Sorry for being so casual, but this is a casual subject. I am writing about your new project the '57 small window. I started on the same project approximately three to four years ago. Due to the economy (i.e. loss of job) my project has stalled. Sometimes (probably most times) things happen for a good reason. What I mean is because of my financial change I had to re-evaluate my project or give it up ... Not! So instead of doing a resto-mod using a TCI rolling chassis, buying maybe a crate engine, and in general having others do the custom work for me. I have now had to put an IFS and four-bar rear suspension by doing it myself (with welding help from a pro), and using 5.3L Vortex matched with its original transmission from a wreck, and using the original bench seat rather than a custom or undated Chevrolet Silverado pickup with integrated seatbelts. I was already planning on it being a "daily driver" with nice updated electronics, A/C, better sound/heat proofing (à la Dynamat), Autowire Classic Update wiring. I had the bodywork done on the cab (cab corners, hinges pockets, smoothed firewall, and gas tank opening) and the interior has been painted. So really I am going down the same road just more independently and more hands on than originally planned. And discovering just what I can really do in my own garage if I want to badly enough.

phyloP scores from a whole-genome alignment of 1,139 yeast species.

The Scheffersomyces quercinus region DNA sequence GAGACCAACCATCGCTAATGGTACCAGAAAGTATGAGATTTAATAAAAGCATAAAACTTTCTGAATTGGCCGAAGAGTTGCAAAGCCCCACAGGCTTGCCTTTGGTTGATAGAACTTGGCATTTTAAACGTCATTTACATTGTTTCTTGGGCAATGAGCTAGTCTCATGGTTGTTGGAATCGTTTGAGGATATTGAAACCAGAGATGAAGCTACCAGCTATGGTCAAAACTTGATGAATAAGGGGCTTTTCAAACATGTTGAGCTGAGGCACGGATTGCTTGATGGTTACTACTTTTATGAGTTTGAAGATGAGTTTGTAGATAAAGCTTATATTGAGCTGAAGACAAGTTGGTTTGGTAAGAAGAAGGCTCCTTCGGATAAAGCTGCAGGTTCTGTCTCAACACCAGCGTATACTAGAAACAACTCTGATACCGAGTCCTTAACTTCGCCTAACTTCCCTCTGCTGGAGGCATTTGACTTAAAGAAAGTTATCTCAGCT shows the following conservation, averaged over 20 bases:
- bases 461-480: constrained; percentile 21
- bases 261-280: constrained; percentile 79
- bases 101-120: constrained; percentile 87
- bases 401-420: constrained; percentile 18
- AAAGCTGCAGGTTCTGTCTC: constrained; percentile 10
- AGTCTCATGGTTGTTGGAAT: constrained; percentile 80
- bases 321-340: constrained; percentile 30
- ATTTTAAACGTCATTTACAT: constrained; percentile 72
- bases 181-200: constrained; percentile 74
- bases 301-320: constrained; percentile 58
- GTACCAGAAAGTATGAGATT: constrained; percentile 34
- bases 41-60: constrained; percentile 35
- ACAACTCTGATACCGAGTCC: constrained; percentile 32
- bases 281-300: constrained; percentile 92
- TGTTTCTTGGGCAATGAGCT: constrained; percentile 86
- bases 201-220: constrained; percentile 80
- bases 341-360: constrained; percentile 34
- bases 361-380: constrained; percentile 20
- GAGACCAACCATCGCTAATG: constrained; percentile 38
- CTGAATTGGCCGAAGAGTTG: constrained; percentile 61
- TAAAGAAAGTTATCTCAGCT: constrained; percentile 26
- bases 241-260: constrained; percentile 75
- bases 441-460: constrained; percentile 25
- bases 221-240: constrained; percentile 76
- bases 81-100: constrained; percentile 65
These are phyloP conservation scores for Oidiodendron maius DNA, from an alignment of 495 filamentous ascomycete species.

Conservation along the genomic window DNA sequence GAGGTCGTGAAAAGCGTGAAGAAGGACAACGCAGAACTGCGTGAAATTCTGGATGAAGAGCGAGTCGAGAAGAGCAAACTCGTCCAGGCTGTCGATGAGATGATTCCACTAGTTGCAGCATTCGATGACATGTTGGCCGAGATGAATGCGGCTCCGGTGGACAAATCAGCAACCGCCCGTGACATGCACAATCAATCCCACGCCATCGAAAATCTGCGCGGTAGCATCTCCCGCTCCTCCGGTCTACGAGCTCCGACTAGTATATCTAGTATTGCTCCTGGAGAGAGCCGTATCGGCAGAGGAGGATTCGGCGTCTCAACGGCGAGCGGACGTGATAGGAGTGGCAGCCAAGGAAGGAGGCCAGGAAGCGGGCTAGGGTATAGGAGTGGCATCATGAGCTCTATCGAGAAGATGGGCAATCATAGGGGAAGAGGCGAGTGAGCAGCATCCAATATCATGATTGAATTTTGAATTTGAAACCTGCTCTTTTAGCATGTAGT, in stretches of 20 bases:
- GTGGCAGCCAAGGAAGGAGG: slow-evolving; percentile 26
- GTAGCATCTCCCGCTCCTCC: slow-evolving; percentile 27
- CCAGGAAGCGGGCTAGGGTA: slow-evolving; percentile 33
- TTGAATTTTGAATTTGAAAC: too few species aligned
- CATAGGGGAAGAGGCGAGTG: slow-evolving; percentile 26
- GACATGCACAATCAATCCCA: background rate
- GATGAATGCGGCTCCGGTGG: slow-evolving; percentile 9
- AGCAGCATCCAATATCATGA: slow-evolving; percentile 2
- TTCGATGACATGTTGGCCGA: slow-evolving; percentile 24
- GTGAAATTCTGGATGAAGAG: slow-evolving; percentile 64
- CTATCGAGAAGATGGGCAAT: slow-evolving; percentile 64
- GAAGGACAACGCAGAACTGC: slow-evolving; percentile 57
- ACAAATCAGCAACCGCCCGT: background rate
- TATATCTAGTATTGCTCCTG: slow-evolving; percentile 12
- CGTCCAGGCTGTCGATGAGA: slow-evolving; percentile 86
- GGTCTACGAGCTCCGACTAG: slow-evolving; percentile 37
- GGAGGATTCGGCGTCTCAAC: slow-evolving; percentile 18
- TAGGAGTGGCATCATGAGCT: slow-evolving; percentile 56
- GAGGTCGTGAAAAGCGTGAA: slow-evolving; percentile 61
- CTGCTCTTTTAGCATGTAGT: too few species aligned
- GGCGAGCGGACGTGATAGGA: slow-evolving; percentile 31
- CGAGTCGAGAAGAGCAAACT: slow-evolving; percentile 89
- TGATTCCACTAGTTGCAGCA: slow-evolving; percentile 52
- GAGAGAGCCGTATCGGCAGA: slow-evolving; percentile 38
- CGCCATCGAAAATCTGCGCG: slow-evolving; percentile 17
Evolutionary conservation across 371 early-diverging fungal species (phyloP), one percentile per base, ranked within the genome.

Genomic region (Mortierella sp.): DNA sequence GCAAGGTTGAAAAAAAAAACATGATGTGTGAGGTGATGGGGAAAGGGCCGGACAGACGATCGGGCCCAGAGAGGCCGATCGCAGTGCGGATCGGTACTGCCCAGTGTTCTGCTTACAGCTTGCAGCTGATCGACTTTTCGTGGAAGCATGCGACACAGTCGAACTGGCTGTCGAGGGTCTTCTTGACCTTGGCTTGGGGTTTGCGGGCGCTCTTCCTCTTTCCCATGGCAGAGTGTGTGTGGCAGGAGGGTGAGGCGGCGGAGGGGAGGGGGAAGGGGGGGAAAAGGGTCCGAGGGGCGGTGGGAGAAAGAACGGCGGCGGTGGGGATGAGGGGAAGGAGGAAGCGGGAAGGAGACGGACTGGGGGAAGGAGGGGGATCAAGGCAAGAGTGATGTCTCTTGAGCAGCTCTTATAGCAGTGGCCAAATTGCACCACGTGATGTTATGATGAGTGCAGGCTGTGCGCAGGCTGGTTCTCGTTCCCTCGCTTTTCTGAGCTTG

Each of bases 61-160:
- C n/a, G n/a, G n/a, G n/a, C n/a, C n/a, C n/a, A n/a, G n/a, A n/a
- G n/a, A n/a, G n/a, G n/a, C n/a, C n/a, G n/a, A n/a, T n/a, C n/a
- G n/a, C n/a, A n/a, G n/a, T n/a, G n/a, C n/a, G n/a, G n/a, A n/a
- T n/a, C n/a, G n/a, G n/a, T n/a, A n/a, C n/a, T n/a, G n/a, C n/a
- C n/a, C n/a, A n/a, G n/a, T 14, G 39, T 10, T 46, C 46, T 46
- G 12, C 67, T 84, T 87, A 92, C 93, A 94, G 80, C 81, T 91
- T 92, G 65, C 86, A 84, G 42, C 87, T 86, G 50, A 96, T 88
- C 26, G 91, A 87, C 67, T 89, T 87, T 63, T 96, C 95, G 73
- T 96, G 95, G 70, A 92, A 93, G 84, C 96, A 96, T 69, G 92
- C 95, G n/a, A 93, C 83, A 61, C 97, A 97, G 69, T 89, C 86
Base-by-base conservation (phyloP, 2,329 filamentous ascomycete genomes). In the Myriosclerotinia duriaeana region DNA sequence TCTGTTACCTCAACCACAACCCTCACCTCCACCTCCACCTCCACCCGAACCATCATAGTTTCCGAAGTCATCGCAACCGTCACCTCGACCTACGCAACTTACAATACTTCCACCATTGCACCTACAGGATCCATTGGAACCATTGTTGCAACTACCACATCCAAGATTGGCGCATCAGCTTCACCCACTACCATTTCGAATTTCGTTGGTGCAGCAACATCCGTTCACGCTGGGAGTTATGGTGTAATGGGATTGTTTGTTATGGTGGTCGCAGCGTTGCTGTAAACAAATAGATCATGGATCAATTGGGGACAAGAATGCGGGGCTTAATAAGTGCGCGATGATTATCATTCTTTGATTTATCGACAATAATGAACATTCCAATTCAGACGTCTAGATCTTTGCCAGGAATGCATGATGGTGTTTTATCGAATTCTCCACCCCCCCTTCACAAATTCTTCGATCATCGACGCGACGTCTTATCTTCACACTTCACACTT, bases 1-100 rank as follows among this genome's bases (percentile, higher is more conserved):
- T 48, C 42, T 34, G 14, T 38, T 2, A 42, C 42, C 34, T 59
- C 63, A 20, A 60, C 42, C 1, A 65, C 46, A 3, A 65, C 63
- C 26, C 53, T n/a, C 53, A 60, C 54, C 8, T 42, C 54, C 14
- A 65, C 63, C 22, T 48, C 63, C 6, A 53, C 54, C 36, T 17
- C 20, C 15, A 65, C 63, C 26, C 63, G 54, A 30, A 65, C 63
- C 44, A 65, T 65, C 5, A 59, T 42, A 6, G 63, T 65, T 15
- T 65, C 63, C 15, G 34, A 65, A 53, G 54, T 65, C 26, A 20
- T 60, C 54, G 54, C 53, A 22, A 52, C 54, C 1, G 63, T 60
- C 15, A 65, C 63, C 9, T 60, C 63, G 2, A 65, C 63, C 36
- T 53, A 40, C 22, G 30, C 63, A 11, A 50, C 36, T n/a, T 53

I hope you really expose your build process so we can see every phase, and let us know why you decided to use the items you did. It'd also be nice if you'd touch on other possible choices beyond the donated items from your advertising connections, because most of us in the real world can't get those, but still produce some nice, unique, individualized trucks.
I also should say I have learned a lot from your magazine. I am not a gearhead but am capable. I am willing to research and work at it too. Thanks for the great articles, pictures, and advertisements as well.
San Jose, California
Thanks for taking the time to drop me a line. It sounds as though you've got yourself a nice project going, and you've provided a great example of overcoming common obstacles-mainly the lack of funds we all experience. I'm happy you decided to alter your plan rather than putting it on hold or giving up totally.
Regarding my project, I'll do my best to show as much of the build as I can. The hardest part is finding the time to cover as much of it as possible while still meeting magazine deadlines, travel commitments, finances, and family life-in other words the same concerns we all have while building our classic trucks. In the coverage I do show in CT I'll try to be as specific as possible covering the items you mentioned. And keep in mind that I'm no professional builder either, just a rodder working out of a home garage like the rest of us. If you do have some specific questions in the future don't hesitate to drop me an email-I'll try and answer them to the best of my ability.